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MONTREAL, CANADA

Montreal was our firt destinantion in Quebec province where people start to speak french and don't to do so with english.

Montreal, is the largest city in the Canadian province of Québec and the second-largest city in Canada. Montreal was the largest city in Canada until 1976 when it was surpassed in size by Toronto. Originally called Ville-Marie ('City of Mary'), the city takes its present name from Mont-Royal, the three-headed hill at the heart of the city, whose name was also initially given to the island on which the city is located, or Mont Réal as it was spelled in Middle French, (Mont Royal in present French).

The official language of Montreal is French as defined by the city's charter. Montreal is the second-largest primarily French-speaking city in the world, after Paris. As of the 2006 Canadian Census, 1,620,693 people resided in the city of Montreal proper, ranking it the 2nd largest city in Canada and 6th overall in North America. The population of the Montreal Census Metropolitan Area (also known as Greater Montreal) was 3,635,571 at the same 2006 census. In the census metropolitan area, French is the language most spoken at home by 70.5% of the population (as of 2006 census).

There is archaeological evidence of various nomadic native peoples occupying the island of Montreal for at least 2,000 years before the arrival of Europeans. The St. Lawrence Iroquoians established the village of Hochelaga at the foot of Mount Royal. The French explorer Jacques Cartier visited Hochelaga on October 2, 1535, claiming the St. Lawrence Valley for France. He estimated the population to be "over a thousand".

Seventy years later, French explorer Samuel de Champlain reported that the St. Lawrence Iroquoians and their settlements had disappeared altogether from the St. Lawrence valley, likely due to inter-tribal wars, European diseases and out-migration. Champlain established in 1611 a fur trading post on the Island of Montreal, on a site initially named La Place Royale, at the confluence of Saint-Pierre River and St. Lawrence River, where present-day Pointe-à-Callière stands. In 1639, Jérôme Le Royer de La Dauversière obtained the Seigneurial title to the Island of Montreal in the name of the Société de Notre-Dame de Montréal to establish a Roman Catholic mission for evangelizing natives. Paul Chomedey de Maisonneuve was the governor of the colony.

Ville-Marie became a centre for the fur trade and a base for further French exploration in North America. It remained a French colony until 1760, when it was surrendered to Great Britain.

Montreal was incorporated as a city in 1832. The opening of the Lachine Canal permitted ships to bypass the unnavigable Lachine Rapids, while the construction of the Victoria Bridge established Montreal as a major railway hub. By 1860, it was the largest city in British North America and the undisputed economic and cultural centre of Canada.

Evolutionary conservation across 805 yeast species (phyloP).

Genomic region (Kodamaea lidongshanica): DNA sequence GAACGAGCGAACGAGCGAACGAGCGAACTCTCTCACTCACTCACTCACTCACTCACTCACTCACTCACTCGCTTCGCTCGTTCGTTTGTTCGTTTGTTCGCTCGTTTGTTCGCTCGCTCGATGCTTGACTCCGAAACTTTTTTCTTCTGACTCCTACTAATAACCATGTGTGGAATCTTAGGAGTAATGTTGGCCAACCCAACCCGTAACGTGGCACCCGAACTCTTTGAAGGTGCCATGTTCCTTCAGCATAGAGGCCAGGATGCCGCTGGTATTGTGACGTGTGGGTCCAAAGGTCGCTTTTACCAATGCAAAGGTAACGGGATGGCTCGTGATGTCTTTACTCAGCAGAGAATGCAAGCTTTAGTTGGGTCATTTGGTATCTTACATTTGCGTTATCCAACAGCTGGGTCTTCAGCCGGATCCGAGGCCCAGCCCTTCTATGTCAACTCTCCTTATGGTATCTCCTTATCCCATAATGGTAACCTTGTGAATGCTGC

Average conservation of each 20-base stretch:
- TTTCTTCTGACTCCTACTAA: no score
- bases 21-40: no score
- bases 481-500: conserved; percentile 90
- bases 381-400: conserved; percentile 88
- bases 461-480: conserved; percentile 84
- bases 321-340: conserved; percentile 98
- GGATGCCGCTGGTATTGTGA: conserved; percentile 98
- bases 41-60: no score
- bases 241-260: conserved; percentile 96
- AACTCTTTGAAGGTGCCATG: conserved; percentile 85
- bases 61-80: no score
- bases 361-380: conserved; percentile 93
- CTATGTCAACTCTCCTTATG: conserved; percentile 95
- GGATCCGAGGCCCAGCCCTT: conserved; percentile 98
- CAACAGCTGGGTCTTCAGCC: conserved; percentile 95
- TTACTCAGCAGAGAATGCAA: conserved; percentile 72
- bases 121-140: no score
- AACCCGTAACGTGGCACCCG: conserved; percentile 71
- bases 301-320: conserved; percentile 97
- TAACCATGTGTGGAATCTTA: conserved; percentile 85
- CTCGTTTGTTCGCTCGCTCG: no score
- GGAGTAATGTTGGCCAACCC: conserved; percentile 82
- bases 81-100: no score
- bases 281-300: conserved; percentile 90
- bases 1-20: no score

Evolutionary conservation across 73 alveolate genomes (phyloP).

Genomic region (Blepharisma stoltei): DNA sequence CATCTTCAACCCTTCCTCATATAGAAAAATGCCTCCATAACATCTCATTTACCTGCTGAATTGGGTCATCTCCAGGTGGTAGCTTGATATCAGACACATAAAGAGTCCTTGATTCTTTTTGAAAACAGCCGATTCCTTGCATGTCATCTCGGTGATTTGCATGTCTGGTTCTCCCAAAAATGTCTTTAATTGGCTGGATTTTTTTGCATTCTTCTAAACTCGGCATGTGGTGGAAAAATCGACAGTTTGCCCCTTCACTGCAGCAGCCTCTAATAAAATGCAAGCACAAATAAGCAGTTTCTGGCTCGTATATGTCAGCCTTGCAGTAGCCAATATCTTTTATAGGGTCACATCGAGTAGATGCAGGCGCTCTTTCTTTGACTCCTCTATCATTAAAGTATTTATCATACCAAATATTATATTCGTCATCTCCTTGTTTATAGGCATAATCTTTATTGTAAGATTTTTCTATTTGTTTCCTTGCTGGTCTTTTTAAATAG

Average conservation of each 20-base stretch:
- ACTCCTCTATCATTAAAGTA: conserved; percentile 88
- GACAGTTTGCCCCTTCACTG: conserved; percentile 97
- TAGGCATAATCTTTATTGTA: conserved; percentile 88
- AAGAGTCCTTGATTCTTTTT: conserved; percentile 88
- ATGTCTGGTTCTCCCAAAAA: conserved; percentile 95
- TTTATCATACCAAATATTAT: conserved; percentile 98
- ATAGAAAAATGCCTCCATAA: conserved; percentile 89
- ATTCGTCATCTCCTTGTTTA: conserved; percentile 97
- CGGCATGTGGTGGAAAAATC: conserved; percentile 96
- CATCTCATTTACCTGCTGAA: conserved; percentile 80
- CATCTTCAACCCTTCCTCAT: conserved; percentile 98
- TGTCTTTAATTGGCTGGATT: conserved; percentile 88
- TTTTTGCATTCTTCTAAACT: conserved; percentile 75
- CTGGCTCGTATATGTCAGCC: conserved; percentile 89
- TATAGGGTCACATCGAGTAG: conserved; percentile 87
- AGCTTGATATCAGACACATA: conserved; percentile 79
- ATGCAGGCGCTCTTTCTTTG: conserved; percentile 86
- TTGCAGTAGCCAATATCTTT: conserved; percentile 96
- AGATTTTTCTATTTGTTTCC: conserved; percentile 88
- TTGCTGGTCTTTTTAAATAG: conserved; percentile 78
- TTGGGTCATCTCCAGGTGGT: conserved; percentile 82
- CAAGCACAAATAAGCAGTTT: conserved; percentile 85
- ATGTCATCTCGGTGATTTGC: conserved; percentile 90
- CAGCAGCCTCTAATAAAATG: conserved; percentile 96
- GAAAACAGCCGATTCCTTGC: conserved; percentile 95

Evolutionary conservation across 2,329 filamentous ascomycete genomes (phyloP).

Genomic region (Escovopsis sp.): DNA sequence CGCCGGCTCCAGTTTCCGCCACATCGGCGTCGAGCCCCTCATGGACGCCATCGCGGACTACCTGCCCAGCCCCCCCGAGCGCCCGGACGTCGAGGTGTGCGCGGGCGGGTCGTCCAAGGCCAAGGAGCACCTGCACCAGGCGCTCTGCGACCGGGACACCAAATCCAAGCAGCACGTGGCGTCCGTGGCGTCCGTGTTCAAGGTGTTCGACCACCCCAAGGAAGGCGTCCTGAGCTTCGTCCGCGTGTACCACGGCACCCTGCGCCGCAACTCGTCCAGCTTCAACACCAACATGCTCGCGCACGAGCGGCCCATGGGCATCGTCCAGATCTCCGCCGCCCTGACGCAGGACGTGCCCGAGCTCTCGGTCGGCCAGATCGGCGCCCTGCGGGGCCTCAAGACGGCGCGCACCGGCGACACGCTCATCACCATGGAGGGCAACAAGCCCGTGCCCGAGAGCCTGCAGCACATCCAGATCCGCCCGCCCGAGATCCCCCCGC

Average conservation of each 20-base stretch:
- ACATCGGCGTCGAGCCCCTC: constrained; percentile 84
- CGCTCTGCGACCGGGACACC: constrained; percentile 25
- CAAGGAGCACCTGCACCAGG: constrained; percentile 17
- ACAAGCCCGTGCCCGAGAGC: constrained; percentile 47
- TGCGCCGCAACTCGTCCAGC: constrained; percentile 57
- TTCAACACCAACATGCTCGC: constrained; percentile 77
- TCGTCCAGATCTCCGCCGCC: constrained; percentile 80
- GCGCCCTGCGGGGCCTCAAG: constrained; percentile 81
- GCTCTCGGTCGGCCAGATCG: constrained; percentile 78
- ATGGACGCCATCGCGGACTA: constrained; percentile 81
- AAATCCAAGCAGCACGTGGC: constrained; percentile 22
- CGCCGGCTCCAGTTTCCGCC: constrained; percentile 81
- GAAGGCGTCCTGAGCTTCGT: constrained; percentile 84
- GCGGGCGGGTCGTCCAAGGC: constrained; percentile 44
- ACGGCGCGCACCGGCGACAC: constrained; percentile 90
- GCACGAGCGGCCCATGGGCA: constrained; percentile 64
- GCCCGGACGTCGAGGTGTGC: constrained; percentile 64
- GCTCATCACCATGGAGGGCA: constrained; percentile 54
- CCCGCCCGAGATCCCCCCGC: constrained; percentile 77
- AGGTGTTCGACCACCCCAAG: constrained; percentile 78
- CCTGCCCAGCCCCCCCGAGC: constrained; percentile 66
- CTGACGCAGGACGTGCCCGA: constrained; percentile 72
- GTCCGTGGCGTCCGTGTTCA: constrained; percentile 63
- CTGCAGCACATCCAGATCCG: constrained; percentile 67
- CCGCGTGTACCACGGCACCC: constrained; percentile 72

Montreal was the capital of the Province of Canada from 1844 to 1849, but lost its status when a Tory mob burnt down the Parliament building to protest the passage of the Rebellion Losses Bill.

After World War I, the Prohibition movement in the United States turned Montreal into a haven for Americans looking for alcohol. Unemployment remained high in the city, and was exacerbated by the Stock Market Crash of 1929 and the Great Depression.

During World War II, Mayor Camillien Houde protested against conscription and urged Montrealers to disobey the federal government's registry of all men and women. Ottawa was furious over Houde's insubordination and held him in a prison camp until 1944, when the government was forced to institute conscription (see Conscription Crisis of 1944).

By 1951, Montreal's population had surpassed one million people. The Saint Lawrence Seaway opened in 1959, allowing vessels to bypass Montreal: a development that would in time help to spell the end of the city's economic dominance. However, the 1960s saw continued growth, including Expo 67, the construction of Canada's tallest skyscrapers, new expressways and the Montreal Metro system.

The 1970s ushered in a period of wide-ranging social and political changes, stemming in large part from the concerns of the French-Canadian majority about the conservation of their culture and language, given the traditional predominance of the English-Canadian minority in the business arena. The October Crisis and the election of the separatist political party, the Parti Québécois, resulted in the departure of many businesses and people from the city. In 1976, Montreal was the host of the 1976 Summer Olympics.

During the 1980s and early 1990s, Montreal experienced a slower rate of economic growth than many other major Canadian cities. By the late 1990s, however, Montreal's economic climate had improved, as new firms and institutions began to fill the traditional business and financial niches.

Montreal was merged with the 27 surrounding municipalities on the Island of Montreal on January 1, 2002. The merger created a unified city of Montreal which covered the entire island of Montreal. This move proved unpopular, and several former municipalities, totalling 13% of the population of the island, voted to leave the newly unified city in separate referendums in June 2004. The demerger took place on January 1, 2006, leaving 15 municipalities on the island, including Montreal.
June 2009

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